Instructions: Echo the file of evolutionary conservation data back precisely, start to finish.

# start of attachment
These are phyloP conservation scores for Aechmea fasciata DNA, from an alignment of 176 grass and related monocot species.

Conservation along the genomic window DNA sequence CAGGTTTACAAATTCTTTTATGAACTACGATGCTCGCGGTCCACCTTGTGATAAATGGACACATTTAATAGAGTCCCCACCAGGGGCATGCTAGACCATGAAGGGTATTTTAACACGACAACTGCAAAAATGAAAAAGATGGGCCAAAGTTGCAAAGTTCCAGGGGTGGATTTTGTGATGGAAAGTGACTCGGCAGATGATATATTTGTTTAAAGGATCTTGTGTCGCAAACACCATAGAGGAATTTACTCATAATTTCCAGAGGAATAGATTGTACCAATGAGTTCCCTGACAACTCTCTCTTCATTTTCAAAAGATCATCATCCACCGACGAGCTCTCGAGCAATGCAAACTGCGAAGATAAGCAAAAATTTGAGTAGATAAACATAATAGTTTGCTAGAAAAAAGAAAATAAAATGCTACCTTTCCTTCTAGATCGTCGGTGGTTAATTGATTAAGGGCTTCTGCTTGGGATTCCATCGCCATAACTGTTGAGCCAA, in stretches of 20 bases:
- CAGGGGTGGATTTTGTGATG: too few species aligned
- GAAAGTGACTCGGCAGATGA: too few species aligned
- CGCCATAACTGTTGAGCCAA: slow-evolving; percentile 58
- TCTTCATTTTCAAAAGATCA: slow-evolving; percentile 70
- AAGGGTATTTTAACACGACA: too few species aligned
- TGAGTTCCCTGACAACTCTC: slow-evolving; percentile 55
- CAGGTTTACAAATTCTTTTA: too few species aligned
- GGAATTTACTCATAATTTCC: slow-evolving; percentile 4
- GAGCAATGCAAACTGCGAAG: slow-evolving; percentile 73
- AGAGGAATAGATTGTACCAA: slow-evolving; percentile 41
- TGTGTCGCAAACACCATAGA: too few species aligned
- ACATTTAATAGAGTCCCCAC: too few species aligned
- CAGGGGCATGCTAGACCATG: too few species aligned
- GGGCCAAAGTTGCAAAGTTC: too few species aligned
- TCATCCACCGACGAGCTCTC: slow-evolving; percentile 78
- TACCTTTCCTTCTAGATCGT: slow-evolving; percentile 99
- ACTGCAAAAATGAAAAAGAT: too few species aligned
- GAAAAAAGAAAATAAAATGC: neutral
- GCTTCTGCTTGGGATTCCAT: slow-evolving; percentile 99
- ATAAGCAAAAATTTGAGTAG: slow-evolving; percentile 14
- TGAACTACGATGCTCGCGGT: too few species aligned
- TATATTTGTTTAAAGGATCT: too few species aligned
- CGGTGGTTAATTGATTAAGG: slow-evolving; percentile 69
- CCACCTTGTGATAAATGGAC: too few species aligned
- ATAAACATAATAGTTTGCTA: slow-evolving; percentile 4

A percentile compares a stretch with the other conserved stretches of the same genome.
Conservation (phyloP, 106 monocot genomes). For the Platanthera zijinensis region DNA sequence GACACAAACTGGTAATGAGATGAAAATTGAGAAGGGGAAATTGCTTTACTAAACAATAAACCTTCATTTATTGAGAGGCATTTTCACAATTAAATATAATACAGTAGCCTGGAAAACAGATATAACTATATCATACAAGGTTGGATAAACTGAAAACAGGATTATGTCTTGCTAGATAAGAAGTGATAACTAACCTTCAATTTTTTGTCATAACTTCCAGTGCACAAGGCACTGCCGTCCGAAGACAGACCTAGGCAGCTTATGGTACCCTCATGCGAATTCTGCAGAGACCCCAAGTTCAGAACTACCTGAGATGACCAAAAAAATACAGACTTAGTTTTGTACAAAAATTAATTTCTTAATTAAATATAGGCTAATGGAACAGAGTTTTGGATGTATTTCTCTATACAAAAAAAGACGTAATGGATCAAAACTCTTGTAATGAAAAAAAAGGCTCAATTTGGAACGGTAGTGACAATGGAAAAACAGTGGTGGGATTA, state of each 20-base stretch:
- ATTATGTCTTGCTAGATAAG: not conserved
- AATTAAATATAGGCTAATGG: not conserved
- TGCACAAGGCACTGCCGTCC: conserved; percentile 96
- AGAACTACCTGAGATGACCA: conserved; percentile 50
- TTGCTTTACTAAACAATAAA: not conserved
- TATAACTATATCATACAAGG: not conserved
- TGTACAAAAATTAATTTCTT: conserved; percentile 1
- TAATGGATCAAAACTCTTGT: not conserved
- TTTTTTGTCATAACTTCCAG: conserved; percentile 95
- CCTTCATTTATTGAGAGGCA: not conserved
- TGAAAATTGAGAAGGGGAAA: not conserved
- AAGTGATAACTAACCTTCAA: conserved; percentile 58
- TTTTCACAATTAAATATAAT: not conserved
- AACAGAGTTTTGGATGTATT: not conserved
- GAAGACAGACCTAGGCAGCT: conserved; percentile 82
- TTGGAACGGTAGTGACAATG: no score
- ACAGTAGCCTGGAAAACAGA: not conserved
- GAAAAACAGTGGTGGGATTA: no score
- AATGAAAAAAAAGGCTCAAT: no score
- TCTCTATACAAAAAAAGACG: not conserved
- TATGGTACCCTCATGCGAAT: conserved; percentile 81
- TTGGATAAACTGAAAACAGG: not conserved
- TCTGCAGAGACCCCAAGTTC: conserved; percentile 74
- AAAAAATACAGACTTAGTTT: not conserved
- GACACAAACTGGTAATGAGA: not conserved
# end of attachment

These are phyloP conservation scores for Aechmea fasciata DNA, from an alignment of 176 grass and related monocot species.

Conservation along the genomic window DNA sequence CAGGTTTACAAATTCTTTTATGAACTACGATGCTCGCGGTCCACCTTGTGATAAATGGACACATTTAATAGAGTCCCCACCAGGGGCATGCTAGACCATGAAGGGTATTTTAACACGACAACTGCAAAAATGAAAAAGATGGGCCAAAGTTGCAAAGTTCCAGGGGTGGATTTTGTGATGGAAAGTGACTCGGCAGATGATATATTTGTTTAAAGGATCTTGTGTCGCAAACACCATAGAGGAATTTACTCATAATTTCCAGAGGAATAGATTGTACCAATGAGTTCCCTGACAACTCTCTCTTCATTTTCAAAAGATCATCATCCACCGACGAGCTCTCGAGCAATGCAAACTGCGAAGATAAGCAAAAATTTGAGTAGATAAACATAATAGTTTGCTAGAAAAAAGAAAATAAAATGCTACCTTTCCTTCTAGATCGTCGGTGGTTAATTGATTAAGGGCTTCTGCTTGGGATTCCATCGCCATAACTGTTGAGCCAA, in stretches of 20 bases:
- CAGGGGTGGATTTTGTGATG: too few species aligned
- GAAAGTGACTCGGCAGATGA: too few species aligned
- CGCCATAACTGTTGAGCCAA: slow-evolving; percentile 58
- TCTTCATTTTCAAAAGATCA: slow-evolving; percentile 70
- AAGGGTATTTTAACACGACA: too few species aligned
- TGAGTTCCCTGACAACTCTC: slow-evolving; percentile 55
- CAGGTTTACAAATTCTTTTA: too few species aligned
- GGAATTTACTCATAATTTCC: slow-evolving; percentile 4
- GAGCAATGCAAACTGCGAAG: slow-evolving; percentile 73
- AGAGGAATAGATTGTACCAA: slow-evolving; percentile 41
- TGTGTCGCAAACACCATAGA: too few species aligned
- ACATTTAATAGAGTCCCCAC: too few species aligned
- CAGGGGCATGCTAGACCATG: too few species aligned
- GGGCCAAAGTTGCAAAGTTC: too few species aligned
- TCATCCACCGACGAGCTCTC: slow-evolving; percentile 78
- TACCTTTCCTTCTAGATCGT: slow-evolving; percentile 99
- ACTGCAAAAATGAAAAAGAT: too few species aligned
- GAAAAAAGAAAATAAAATGC: neutral
- GCTTCTGCTTGGGATTCCAT: slow-evolving; percentile 99
- ATAAGCAAAAATTTGAGTAG: slow-evolving; percentile 14
- TGAACTACGATGCTCGCGGT: too few species aligned
- TATATTTGTTTAAAGGATCT: too few species aligned
- CGGTGGTTAATTGATTAAGG: slow-evolving; percentile 69
- CCACCTTGTGATAAATGGAC: too few species aligned
- ATAAACATAATAGTTTGCTA: slow-evolving; percentile 4

A percentile compares a stretch with the other conserved stretches of the same genome.
Conservation (phyloP, 106 monocot genomes). For the Platanthera zijinensis region DNA sequence GACACAAACTGGTAATGAGATGAAAATTGAGAAGGGGAAATTGCTTTACTAAACAATAAACCTTCATTTATTGAGAGGCATTTTCACAATTAAATATAATACAGTAGCCTGGAAAACAGATATAACTATATCATACAAGGTTGGATAAACTGAAAACAGGATTATGTCTTGCTAGATAAGAAGTGATAACTAACCTTCAATTTTTTGTCATAACTTCCAGTGCACAAGGCACTGCCGTCCGAAGACAGACCTAGGCAGCTTATGGTACCCTCATGCGAATTCTGCAGAGACCCCAAGTTCAGAACTACCTGAGATGACCAAAAAAATACAGACTTAGTTTTGTACAAAAATTAATTTCTTAATTAAATATAGGCTAATGGAACAGAGTTTTGGATGTATTTCTCTATACAAAAAAAGACGTAATGGATCAAAACTCTTGTAATGAAAAAAAAGGCTCAATTTGGAACGGTAGTGACAATGGAAAAACAGTGGTGGGATTA, state of each 20-base stretch:
- ATTATGTCTTGCTAGATAAG: not conserved
- AATTAAATATAGGCTAATGG: not conserved
- TGCACAAGGCACTGCCGTCC: conserved; percentile 96
- AGAACTACCTGAGATGACCA: conserved; percentile 50
- TTGCTTTACTAAACAATAAA: not conserved
- TATAACTATATCATACAAGG: not conserved
- TGTACAAAAATTAATTTCTT: conserved; percentile 1
- TAATGGATCAAAACTCTTGT: not conserved
- TTTTTTGTCATAACTTCCAG: conserved; percentile 95
- CCTTCATTTATTGAGAGGCA: not conserved
- TGAAAATTGAGAAGGGGAAA: not conserved
- AAGTGATAACTAACCTTCAA: conserved; percentile 58
- TTTTCACAATTAAATATAAT: not conserved
- AACAGAGTTTTGGATGTATT: not conserved
- GAAGACAGACCTAGGCAGCT: conserved; percentile 82
- TTGGAACGGTAGTGACAATG: no score
- ACAGTAGCCTGGAAAACAGA: not conserved
- GAAAAACAGTGGTGGGATTA: no score
- AATGAAAAAAAAGGCTCAAT: no score
- TCTCTATACAAAAAAAGACG: not conserved
- TATGGTACCCTCATGCGAAT: conserved; percentile 81
- TTGGATAAACTGAAAACAGG: not conserved
- TCTGCAGAGACCCCAAGTTC: conserved; percentile 74
- AAAAAATACAGACTTAGTTT: not conserved
- GACACAAACTGGTAATGAGA: not conserved